Bell South announced recently that it is discontinuing all the pay phones it owns. They simply weren't bringing in enough money for the company. In this region, Qwest officials say they aren't ready to go that far, yet. But they are keeping their eyes on the bottom line.
The reason, of course, is the boom in cellular phone sales. As of 1998, 69 million people subscribed to cellular service, according to the Cellular Telecommunications Industry Association. By some estimates, that figure has now grown to more than 100 million, and it shows little sign of stopping as phones become cheaper and more versatile. With so many people carrying telephones in their pockets, the need to enter a booth and plunk a quarter or so into a phone just doesn't come up much any more.
Still, by some estimates, 5.5 million Americans have no phone service at all, and that is the number we hope telephone companies look at most closely. Maybe many of these people have such bad credit they can't qualify for traditional land-line service. Some may be too poor to afford the monthly costs. But any one of them may have an emergency need at any time that requires them to find a phone.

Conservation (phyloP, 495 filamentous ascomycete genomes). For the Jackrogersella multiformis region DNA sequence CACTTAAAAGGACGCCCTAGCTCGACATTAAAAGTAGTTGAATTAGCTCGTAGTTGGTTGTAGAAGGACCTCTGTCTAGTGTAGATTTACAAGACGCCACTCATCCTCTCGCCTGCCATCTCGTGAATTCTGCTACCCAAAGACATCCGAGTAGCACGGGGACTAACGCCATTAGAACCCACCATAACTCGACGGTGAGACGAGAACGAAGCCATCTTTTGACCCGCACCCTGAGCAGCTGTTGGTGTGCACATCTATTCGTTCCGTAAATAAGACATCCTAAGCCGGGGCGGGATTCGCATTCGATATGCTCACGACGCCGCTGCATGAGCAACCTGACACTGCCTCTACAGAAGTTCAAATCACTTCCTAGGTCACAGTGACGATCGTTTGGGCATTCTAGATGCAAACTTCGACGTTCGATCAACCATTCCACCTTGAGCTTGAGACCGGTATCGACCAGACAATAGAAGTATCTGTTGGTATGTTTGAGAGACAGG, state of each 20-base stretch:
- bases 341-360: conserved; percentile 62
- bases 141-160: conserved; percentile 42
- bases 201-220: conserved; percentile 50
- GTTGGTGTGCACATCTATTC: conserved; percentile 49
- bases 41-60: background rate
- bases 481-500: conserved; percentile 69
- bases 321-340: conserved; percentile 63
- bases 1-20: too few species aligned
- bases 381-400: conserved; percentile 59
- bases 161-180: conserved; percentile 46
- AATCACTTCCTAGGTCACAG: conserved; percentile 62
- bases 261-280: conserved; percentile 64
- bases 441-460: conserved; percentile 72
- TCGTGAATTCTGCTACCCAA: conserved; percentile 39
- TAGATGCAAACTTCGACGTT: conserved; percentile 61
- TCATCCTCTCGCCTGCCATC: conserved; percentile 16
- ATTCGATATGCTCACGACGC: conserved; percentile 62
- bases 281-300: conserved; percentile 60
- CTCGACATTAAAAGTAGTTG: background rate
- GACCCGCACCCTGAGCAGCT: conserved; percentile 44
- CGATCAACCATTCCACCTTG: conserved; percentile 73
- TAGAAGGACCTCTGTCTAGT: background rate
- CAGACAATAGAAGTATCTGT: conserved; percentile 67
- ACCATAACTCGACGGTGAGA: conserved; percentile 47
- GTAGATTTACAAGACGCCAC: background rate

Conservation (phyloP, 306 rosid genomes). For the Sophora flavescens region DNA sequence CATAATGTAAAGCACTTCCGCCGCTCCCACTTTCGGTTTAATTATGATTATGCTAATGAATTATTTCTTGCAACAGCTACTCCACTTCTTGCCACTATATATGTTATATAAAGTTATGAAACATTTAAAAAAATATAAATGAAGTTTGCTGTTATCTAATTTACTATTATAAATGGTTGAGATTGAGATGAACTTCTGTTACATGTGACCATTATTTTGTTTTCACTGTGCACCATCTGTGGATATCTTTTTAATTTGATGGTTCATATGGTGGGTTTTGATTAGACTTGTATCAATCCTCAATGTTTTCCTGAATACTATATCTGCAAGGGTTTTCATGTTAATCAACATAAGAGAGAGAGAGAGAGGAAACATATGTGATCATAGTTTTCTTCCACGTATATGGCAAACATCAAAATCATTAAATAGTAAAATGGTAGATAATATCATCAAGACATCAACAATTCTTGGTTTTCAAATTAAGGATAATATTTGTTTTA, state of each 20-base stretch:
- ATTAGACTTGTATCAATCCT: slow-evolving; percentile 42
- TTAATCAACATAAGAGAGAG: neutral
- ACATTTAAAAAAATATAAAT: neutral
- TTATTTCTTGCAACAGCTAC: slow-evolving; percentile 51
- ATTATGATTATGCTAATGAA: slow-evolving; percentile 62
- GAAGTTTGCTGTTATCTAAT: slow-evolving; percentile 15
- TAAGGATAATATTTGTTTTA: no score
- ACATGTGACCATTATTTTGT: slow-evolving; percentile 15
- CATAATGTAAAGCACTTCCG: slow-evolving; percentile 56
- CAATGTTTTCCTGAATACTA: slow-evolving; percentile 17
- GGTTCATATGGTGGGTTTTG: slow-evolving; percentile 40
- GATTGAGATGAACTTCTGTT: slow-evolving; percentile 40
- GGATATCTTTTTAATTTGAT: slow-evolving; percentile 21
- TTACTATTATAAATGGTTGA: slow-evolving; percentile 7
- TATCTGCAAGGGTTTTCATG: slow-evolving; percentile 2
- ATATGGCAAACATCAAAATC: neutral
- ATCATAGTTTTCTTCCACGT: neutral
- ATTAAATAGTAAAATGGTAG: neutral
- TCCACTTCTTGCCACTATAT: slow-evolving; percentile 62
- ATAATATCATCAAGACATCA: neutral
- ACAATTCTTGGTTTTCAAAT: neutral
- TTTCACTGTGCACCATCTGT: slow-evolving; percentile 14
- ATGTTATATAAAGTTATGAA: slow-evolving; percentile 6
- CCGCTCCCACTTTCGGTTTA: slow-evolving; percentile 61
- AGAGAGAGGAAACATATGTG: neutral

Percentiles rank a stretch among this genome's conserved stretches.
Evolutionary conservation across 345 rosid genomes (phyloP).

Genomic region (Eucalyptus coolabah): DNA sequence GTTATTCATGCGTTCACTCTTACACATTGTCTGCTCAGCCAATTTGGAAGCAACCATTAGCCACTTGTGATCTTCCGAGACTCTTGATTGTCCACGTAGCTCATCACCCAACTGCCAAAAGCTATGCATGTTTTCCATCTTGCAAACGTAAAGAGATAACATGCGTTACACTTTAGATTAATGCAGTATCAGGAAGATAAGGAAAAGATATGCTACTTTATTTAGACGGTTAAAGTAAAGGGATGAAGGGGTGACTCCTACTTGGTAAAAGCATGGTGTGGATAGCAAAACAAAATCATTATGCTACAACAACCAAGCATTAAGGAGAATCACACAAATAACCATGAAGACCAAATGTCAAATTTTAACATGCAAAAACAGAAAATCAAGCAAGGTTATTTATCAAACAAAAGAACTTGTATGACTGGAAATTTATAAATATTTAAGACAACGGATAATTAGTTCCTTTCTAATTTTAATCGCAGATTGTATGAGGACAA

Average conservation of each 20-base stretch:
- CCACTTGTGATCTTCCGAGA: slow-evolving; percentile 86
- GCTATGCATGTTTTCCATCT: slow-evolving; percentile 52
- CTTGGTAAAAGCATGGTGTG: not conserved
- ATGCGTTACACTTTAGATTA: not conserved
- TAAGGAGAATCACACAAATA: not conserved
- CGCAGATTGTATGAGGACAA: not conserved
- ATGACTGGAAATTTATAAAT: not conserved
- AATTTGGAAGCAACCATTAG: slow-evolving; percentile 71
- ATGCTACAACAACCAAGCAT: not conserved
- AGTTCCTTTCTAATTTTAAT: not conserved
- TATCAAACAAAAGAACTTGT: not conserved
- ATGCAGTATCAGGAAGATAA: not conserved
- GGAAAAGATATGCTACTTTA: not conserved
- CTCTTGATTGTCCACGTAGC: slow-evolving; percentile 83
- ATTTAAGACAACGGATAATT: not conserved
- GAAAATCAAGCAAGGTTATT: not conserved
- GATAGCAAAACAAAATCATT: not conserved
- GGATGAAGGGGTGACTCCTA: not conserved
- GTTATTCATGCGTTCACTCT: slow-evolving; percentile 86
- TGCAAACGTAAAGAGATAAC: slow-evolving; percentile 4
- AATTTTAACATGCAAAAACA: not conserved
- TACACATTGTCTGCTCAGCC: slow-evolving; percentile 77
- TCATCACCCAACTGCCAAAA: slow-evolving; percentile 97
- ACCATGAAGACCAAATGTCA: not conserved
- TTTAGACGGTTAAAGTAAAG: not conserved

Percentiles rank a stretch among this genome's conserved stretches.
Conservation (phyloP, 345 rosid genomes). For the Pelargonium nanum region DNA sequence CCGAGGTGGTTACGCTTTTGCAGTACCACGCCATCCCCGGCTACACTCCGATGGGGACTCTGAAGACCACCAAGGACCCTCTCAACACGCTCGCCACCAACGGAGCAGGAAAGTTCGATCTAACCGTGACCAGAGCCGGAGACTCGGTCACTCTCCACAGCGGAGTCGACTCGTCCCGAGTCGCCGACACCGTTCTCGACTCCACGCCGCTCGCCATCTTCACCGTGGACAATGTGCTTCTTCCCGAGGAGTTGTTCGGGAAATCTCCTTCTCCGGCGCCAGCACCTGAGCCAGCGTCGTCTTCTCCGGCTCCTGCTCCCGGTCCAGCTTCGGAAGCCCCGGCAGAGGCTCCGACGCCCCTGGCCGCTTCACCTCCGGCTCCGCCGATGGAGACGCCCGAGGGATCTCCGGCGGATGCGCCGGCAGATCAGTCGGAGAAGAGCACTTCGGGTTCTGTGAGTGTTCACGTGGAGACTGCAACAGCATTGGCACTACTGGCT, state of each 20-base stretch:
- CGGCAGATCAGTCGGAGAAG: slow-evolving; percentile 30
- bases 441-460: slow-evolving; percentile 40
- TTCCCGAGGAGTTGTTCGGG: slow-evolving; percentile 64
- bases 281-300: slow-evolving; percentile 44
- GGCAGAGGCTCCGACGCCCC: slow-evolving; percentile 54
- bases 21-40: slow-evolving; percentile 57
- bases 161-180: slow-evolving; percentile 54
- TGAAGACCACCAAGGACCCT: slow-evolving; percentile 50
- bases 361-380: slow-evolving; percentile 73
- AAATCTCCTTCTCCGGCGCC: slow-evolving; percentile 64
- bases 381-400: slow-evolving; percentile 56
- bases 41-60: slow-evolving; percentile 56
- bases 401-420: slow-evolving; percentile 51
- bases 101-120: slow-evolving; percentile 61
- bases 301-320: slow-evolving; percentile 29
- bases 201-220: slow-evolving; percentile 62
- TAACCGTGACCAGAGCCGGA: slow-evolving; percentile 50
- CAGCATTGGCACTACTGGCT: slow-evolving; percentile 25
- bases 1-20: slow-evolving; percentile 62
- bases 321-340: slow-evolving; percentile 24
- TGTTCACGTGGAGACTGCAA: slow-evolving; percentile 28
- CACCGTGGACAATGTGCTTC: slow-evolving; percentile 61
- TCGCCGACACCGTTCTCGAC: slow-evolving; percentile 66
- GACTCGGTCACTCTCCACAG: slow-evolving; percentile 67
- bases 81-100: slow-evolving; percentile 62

In that sense, the pay phone is more than just a profit-making venture. It has become a public service — one that may at times mean the difference between life and death.
Of course, we understand that argument isn't going to sway many executives. Telephone companies exist to make money. That is especially true in this age of deregulation and competition. But the private sector usually finds a way to take care of market needs, and this situation should be no different. Perhaps the problem isn't cellular phones at all. Perhaps it is the pay phones themselves. Maybe they need a bit of upgrading and modernizing to get with the times.
In several places back east, one phone company is setting up a pay phone that doubles as an Internet station. Users can use a credit card or coins to make calls or check e-mail on a screen. Other companies are contemplating whether to put laptop docking stations on their pay phones. Even people with cell phones in their pockets may find a reason to pay for a quick check of the Internet.
In the meantime, some companies are beginning to market disposable cell phones. Users will pay a small amount for a limited amount of calling time. When the time is up, the phone stops working and can be discarded. That isn't quite as convenient as the old-fashioned coin-operated phone, but it does offer an option.
In this age, people have gotten used to rapid changes in technology. Nobody knows for sure what telecommunications will like as this century progresses. But telecommunications companies can't afford to leave behind people who may need their service for emergencies.